Five ways to end up in a Pursuit Magazine “How Not to Do This” story.
Five ways to ruin our industry, destroy our credibility, and perpetuate the stereotype.
When I opened my small investigations firm several years ago, I made all the rookie mistakes: Failing to collect a retainer before starting a job. Agreeing to work for clients who are clearly insane. And of course, thoroughly botching surveillance assignments.
Anyone who does surveillance has failed at surveillance at some point. I have been burned, thrown under the bus, and nearly arrested for surveillance mistakes. So I want to be clear: I understand that surveillance work is difficult, and the potential for being identified as a PI is always there. Been there, done that.
But earlier this summer, when I found myself under surveillance, I realized that there are categories of surveillance fail that I was not previously aware of.
Over a period of several weeks, we spotted a number of “operatives” parked near our office multiple times. We spotted them trailing us in the grocery store, and later the same day, sitting near us at a bar. We’ve identified each of the investigators personally, with pictures. They are all either former or current law enforcement, and they have all been burned, shamefully so.
In a word, the buffoons who followed our team are particularly inept at the job. Here’s what they did wrong, and what you (and we all) should avoid doing:
1. Look like a PI stereotype.
If you wear 5.11 tactical pants while on surveillance in a grocery store, you should look for other work. And the matching 5.11 tactical boots? Seriously?
Now I will say that the ever-so-subtle “dry-fit” sports shirt you somehow stretched over that generous gut almost fooled me. But then you went and blew it with the whole special-operator-sunglasses-black-5.11 baseball-cap look. “What? Don’t notice me, I’m just examining this kumquat…intensely.”
When you’re following two people and they split up, maybe check your six before scampering down aisle 8 (jams, jellies, nut-butters, and dressings), all Jonathan Ames-like, crouching down comically to peek around the corner chasing A…while B is waltzing up from behind to ask you which is the best brand of almond butter. This actually happened.
2. Wear the same outfit in several places.
If you do surveillance work and you don’t carry a change of clothes, you should look for other work. Dude: Pack several outfits. And the 5.11 I-wish-I-coulda-been-a-special-operator-but-the-whole-morbid-obesity-thing-got-in-the-way look shouldn’t be one of them.
When you get burned at Whole Foods, it’s probably best to move on and let another investigator pick up the eyeball. But if you have to work it yourself (which sometimes happens), maybe, just maybe, consider at least a costume change. Because the GI Joe look that failed in the health-food market isn’t working any better at the tapas bar in the hipster part of town.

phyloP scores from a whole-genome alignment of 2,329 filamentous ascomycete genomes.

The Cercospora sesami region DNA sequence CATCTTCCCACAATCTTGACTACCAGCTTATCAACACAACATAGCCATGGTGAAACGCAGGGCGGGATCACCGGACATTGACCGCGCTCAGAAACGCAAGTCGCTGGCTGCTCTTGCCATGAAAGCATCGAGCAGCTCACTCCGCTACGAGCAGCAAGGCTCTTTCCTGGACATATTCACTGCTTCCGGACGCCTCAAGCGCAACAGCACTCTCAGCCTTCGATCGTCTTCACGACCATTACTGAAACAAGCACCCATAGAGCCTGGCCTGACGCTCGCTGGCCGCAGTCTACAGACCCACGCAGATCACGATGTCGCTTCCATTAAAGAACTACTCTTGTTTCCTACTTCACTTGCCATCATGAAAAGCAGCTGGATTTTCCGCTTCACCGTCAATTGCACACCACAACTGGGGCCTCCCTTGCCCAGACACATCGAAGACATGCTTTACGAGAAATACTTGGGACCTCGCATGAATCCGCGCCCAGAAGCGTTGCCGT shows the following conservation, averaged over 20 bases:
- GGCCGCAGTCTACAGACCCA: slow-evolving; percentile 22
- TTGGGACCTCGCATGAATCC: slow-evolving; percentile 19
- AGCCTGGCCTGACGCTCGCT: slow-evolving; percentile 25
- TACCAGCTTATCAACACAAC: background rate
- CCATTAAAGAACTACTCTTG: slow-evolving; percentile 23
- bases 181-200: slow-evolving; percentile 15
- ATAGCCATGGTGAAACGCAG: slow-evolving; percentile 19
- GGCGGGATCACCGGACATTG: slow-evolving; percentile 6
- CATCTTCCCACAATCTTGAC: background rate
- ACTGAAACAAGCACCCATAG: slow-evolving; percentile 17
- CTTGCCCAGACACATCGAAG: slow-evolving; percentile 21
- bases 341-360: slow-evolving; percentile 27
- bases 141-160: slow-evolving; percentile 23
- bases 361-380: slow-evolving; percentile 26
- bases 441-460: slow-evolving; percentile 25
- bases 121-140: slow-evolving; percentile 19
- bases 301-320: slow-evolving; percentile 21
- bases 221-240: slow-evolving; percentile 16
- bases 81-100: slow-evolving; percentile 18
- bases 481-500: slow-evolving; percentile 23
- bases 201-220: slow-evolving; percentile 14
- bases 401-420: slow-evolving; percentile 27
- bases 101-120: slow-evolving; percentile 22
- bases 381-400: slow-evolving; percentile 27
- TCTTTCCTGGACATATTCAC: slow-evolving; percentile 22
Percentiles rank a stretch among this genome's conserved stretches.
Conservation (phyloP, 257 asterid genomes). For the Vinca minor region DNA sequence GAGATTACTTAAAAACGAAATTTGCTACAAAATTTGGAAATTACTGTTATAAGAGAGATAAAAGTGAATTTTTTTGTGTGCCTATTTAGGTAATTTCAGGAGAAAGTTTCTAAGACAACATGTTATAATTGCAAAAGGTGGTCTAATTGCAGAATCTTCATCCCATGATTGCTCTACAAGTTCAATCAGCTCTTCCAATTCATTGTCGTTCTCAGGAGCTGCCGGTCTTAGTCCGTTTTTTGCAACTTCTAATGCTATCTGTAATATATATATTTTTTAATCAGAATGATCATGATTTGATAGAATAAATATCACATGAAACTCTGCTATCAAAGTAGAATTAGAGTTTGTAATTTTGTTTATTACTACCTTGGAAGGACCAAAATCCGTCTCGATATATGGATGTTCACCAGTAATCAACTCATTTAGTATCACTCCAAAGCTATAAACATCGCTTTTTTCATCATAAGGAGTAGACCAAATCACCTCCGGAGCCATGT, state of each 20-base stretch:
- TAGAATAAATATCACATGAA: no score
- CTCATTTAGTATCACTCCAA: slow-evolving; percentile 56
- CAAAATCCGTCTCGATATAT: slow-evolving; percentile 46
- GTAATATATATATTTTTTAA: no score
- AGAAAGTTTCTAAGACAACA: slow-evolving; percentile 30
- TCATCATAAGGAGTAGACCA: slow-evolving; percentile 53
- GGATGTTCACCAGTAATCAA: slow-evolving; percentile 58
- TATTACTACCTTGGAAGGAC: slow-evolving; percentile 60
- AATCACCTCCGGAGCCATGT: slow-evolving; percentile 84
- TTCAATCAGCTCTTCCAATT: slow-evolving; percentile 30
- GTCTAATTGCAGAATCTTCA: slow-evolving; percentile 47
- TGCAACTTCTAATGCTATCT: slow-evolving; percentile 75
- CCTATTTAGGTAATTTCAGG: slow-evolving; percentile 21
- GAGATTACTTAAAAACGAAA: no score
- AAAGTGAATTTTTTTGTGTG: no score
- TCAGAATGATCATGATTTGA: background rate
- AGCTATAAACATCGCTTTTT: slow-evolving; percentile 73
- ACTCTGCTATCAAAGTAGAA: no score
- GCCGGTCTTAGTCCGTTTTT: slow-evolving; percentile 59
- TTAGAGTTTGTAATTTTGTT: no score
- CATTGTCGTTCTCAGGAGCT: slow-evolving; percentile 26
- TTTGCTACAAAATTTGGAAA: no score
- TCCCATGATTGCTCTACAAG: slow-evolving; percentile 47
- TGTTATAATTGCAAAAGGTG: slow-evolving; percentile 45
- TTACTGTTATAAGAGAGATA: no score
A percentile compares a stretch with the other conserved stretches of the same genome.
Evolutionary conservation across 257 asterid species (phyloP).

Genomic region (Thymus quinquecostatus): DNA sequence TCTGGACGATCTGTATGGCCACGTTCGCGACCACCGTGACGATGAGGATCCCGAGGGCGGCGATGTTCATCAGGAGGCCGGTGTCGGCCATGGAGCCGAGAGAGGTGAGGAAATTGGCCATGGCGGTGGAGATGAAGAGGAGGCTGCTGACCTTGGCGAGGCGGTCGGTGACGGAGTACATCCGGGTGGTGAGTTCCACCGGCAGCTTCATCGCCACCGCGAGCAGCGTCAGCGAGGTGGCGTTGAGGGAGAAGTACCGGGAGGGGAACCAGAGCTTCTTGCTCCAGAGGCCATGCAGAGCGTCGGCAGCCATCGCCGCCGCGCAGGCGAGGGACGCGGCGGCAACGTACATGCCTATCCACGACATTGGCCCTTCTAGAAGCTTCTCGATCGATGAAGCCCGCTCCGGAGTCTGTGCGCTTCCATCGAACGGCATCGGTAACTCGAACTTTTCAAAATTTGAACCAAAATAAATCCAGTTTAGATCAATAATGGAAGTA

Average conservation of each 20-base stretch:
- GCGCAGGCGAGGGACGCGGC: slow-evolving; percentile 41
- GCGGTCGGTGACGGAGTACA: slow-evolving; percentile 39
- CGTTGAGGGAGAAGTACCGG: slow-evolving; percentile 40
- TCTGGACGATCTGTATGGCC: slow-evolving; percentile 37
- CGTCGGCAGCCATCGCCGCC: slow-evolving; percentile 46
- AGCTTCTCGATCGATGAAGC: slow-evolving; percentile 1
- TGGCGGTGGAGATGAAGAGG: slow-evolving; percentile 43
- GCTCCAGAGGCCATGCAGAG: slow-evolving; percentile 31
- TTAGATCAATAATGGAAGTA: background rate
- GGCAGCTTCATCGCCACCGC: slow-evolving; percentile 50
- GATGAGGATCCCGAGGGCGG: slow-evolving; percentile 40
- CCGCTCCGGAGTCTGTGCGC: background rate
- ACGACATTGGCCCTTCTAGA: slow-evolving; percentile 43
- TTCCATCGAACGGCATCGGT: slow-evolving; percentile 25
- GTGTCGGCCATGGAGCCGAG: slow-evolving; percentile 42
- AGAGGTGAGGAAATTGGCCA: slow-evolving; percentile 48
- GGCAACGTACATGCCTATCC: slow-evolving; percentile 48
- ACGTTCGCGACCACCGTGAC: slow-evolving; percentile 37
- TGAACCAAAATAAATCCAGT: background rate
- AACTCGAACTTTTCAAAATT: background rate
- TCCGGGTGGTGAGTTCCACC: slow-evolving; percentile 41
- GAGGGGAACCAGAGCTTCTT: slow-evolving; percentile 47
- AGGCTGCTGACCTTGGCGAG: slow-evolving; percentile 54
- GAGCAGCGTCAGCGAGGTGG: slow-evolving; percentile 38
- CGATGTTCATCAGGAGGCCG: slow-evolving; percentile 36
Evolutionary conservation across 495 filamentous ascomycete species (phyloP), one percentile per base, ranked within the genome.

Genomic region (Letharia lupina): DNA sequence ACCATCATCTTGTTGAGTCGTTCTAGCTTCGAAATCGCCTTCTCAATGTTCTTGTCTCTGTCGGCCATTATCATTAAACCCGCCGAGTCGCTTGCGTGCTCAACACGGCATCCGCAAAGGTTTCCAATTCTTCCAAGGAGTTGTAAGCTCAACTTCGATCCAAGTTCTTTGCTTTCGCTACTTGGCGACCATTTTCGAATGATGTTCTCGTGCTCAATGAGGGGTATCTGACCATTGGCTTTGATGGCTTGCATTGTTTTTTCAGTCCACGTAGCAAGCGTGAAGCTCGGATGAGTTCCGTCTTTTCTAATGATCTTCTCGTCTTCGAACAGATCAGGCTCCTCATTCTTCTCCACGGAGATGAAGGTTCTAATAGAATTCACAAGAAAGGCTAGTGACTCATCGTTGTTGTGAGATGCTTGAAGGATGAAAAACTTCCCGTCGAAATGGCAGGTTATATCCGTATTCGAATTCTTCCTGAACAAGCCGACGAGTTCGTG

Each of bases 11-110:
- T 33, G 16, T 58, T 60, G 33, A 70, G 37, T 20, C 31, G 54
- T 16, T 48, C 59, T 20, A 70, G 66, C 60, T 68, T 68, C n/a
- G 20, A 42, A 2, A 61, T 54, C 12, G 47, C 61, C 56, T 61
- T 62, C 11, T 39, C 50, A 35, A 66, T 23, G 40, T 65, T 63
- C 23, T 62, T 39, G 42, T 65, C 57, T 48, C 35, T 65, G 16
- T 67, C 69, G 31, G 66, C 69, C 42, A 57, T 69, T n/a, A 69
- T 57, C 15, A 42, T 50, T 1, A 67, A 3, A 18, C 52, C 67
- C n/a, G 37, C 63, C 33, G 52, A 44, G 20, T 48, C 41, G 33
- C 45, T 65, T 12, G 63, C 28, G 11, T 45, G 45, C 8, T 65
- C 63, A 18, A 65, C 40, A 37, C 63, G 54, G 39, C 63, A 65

3. Get really close to your subject. I mean really close.
If you feel the compunction to get so close to your subject that he can smell you, you might want to look for another line of work. And if one of your subjects has asked you, earlier that day, which variety of almond butter you prefer, it might be best not to plop down next to him on a barstool a few hours later.
The fact that the shoot-me-first-I’m-an-ex-cop-5.11-tactical-pants you insist on wearing are a bland shade of khaki doesn’t make you any less conspicuous.
4. Park directly in front of the subject’s house.
If you insist on parking your nondescript-limo-dark-custom-SUV with its array of antennae directly in front of your mark’s house, you need to quit this business.
Did I wake up inside a sitcom? Who actually thinks this is a stealth maneuver?
5. Keep coming back for more.
If you’re somehow convinced that 5.11 tactical gear acts as an invisibility cloak, leave this profession. Please, just quit.
After you’ve been burned, bring in another guy. After you’ve been spotted five times in one week, bring in another gal. After your subject walks up to you in Whole Foods and asks you which organic almond butter you like best, it’s time to go home. We can see you.
It has been said that common sense is so rare it’s almost like a superpower. If you do surveillance work, use a little bit of common sense. Prepare. Learn where and when the subject hangs out. Study how people dress in those places. Figure out how to fit in.
Every clique has a uniform. Hipsters wear selvage denim jeans. Mid-level professionals own a closetful of pleated khaki pants. Commercial real-estate agents in LA don Zegna suits. Music producers love ironic t-shirts.
The same goes for your vehicle. For a cul-de-sac suburb, borrow a minivan. Or slap a magnetic “Green Thumb Landscapers” sign on your truck’s door panel and throw some mulch in the truck bed. Look like you belong, and you will become invisible.
As a professional surveillance operative, you need to be able to discern the proper street wear (and vehicle) and find a way to blend. If you can’t, bring in someone who can, because your client isn’t paying you to be featured in Pursuit Magazine.